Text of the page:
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Ohio Maple Specialist Speaks at Annual Meeting of the Indiana Maple Syrup Association

Gary Graham, Assistant Professor and Extension Specialist in Natural Resources at the Ohio State University Extension Center at Wooster, Ohio

Spoke about

Sugar Bush Management and Sugar Bush Liability


Gary Graham, Assistant Professor and Extension Specialist in Natural Resources at the Ohio State University Extension Center at Wooster, Ohio, spoke to more than 100 maple syrup producers who gathered for their annual meeting on Saturday December 4 in New Castle.

Graham is an expert in the production of maple syrup in Ohio, and he speaks frequently to maple producers about maple syrup production and sugar bush management.

In his opening presentation, Sugar Bush Roads and Trails: How Big is Your Footprint?, Graham described the stress we put on our trees from root damage and soil compaction when we enter the woods with heavy equipment. ‘And of course woodlands should never be pastured. Graham recognized that gathering sap is a necessary part of making maple syrup, but he stressed use of improved gathering roads that are routed away from producing sugar maples.

Current research shows that damage can occur as far out as 3 to five times the diameter of the drip line. (a perpendicular line from the ground to the edge of a tree’s canopy) This does not leave very much room for roads in a typical woods.

Damage also occurs even if horses rather than tractors are used.

Wide tires and multiple axles reduce compaction by spreading the weight over a greater area.


Our speaker then shifted to human responses to maple syrup making in his second talk, Liability in Sugaring Operations.

Unfortunately, liability is a significant issue in our litigatious society. Graham shared ways in which sugar bush owners can enhance the safety of employees, visitors and consumers thereby limit the chances for injury and lawsuit.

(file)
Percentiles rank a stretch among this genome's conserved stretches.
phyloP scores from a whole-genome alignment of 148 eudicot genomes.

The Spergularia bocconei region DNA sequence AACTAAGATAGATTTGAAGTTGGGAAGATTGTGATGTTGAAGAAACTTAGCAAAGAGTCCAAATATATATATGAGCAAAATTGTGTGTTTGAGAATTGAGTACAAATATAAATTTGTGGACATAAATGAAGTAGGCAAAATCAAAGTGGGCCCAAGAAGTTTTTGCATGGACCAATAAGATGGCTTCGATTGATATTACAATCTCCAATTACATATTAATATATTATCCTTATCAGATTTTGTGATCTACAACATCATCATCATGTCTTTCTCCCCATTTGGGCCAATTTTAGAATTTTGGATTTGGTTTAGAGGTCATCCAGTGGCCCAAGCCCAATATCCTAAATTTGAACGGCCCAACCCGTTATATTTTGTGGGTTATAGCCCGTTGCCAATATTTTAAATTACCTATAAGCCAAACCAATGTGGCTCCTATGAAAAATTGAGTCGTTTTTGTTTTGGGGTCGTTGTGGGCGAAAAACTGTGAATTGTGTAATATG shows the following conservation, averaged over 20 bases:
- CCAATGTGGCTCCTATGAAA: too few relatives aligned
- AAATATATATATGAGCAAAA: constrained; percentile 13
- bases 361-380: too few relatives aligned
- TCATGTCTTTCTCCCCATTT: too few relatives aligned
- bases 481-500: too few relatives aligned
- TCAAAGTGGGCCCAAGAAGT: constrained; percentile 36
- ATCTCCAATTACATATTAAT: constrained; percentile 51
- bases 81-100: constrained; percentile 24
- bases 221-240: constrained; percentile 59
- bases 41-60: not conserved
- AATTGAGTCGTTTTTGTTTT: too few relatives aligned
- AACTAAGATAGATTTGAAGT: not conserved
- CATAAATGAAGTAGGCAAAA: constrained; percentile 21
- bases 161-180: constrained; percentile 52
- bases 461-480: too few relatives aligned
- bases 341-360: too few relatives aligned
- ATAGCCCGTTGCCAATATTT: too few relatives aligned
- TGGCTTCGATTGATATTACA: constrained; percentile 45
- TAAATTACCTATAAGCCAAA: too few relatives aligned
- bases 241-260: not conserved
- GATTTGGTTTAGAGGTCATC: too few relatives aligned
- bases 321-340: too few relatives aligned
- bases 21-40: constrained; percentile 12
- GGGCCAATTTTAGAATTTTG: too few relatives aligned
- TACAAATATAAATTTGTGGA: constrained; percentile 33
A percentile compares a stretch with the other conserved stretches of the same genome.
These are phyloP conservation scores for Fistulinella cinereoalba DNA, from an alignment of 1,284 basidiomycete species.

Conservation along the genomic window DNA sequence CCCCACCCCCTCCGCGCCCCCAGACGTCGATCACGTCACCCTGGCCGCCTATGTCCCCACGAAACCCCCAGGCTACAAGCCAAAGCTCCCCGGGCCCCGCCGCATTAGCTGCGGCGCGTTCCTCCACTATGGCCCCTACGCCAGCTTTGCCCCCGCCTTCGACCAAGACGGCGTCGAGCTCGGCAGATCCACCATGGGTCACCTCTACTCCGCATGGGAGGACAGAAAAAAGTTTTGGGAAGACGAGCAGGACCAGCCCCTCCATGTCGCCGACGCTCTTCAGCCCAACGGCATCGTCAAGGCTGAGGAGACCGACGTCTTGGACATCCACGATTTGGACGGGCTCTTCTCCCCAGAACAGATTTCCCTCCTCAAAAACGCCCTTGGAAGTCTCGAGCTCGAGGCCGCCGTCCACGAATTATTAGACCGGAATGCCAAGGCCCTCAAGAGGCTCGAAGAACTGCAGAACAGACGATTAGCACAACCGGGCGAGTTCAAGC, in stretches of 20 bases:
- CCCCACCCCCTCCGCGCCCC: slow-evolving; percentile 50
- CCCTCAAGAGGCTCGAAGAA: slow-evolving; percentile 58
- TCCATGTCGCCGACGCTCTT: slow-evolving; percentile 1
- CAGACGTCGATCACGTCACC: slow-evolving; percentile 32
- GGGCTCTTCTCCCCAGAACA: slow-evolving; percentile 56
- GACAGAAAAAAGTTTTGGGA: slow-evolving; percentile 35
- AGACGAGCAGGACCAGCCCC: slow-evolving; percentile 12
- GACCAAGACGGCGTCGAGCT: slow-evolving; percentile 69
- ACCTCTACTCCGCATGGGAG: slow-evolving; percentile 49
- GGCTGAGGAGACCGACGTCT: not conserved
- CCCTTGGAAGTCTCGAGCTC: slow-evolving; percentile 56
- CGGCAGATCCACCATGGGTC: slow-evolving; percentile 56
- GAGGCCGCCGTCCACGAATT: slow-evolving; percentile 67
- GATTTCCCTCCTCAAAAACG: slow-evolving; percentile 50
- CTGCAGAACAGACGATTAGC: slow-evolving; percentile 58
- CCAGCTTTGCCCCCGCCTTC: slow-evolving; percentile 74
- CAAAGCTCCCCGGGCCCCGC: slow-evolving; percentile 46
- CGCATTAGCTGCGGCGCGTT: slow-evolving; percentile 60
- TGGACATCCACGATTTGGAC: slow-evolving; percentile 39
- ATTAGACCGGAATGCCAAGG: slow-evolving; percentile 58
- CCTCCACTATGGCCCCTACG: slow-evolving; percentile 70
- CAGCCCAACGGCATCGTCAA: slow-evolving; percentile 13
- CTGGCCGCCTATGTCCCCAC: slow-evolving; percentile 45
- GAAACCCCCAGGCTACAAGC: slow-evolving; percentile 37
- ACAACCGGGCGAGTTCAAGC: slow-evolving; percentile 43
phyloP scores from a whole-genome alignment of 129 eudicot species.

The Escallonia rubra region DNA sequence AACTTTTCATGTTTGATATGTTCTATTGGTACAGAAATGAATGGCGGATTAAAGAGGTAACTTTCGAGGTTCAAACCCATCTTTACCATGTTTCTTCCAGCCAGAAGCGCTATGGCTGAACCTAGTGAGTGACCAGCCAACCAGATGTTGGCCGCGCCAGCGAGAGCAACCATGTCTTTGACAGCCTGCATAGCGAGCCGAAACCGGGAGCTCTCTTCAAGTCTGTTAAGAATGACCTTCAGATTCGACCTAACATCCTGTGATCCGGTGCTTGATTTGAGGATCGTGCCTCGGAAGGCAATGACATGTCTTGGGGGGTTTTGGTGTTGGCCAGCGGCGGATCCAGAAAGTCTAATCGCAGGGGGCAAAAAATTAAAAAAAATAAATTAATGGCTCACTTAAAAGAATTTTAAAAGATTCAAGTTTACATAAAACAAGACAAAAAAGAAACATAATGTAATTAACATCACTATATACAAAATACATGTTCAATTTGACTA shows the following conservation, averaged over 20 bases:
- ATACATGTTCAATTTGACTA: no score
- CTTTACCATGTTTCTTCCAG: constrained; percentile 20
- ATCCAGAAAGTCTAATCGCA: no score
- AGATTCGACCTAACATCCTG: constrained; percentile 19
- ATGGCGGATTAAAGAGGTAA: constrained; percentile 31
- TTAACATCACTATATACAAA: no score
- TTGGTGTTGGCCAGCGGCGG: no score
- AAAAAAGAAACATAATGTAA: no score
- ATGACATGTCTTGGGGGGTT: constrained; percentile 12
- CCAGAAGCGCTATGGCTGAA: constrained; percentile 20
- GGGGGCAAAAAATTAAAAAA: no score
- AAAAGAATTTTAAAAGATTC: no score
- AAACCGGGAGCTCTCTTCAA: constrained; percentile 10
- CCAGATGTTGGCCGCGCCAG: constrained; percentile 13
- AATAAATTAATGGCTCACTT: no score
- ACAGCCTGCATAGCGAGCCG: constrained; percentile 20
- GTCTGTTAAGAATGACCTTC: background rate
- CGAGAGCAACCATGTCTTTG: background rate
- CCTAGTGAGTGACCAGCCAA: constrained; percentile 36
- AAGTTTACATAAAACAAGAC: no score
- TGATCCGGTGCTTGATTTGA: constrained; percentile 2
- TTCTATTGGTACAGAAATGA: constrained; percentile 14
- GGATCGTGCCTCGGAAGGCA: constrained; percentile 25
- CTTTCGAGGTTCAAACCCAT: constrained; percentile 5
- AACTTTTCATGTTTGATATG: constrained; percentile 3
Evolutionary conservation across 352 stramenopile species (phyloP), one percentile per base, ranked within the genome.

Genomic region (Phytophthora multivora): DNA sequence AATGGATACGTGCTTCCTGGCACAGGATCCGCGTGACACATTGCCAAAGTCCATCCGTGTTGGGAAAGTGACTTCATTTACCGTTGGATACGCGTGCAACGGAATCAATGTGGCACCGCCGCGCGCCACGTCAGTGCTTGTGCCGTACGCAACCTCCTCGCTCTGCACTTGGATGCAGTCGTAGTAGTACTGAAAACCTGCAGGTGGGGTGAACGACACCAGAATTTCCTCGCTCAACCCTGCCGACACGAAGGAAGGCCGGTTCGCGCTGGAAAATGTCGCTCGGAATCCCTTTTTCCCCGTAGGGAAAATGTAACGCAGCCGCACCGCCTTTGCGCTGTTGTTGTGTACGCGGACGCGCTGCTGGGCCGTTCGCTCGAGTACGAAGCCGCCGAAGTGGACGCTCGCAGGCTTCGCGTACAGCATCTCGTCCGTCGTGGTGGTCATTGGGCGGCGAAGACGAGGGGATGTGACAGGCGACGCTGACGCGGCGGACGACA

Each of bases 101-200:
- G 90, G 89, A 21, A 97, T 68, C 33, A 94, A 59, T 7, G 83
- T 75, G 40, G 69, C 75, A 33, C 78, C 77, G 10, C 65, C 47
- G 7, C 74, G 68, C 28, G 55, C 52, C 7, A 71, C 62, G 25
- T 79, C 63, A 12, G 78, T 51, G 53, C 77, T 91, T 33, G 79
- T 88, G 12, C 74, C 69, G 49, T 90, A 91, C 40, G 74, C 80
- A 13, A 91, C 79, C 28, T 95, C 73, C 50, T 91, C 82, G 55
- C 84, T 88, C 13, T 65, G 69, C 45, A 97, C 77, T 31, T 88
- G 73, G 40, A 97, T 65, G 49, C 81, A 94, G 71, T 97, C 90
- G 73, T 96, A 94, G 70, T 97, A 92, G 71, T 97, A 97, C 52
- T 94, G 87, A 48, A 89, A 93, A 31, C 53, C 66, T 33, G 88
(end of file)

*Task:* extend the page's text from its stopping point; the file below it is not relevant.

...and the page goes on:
Graham pointed out that where there is a question of liability, the law assumes that the person with the facility has the duty to protect those who visit. A plaintiff must prove that the person being sued failed to act to protect.

Liability increases accordingly depending on whether visitation is unauthorized, by invitation or by admission fee..
An owner’s duty to protect extends both to conditions known and unknown!!

Our speaker also discussed the “attractive nuisance doctrine.” Maintaining or permitting to exist a hazardous situation that is attractive to juveniles makes you especially liable if there is an accident.

In the sugar woods that might include wood piles, ladders to a rooftop or storage tank, trees that are easily climbed, or open sap storage tanks.

Liability can be reduced though not avoided by showing that the sugar bush operator exercised due diligence. This would include warning signs about hot surfaces and barricades to separate the visitor from hazards.

“Be sure warning signs include clear message for those who do not read,” Graham noted.

One of the most effective measures is to have personnel present to monitor hazardous areas or activities when visitors are present.
He also reminded syrup makers to warn visitors about the risks associated with weather during sugaring – namely hypothermia and falling limbs during windy weather.

It is also wise to prominently display announcement that you are not responsible for accidents and so indicate in any printed material that might go to visitors or customers. This will not totally protect you, but it is evidence that you have put your visitor on notice that they are visiting your sugarhouse at their own risk.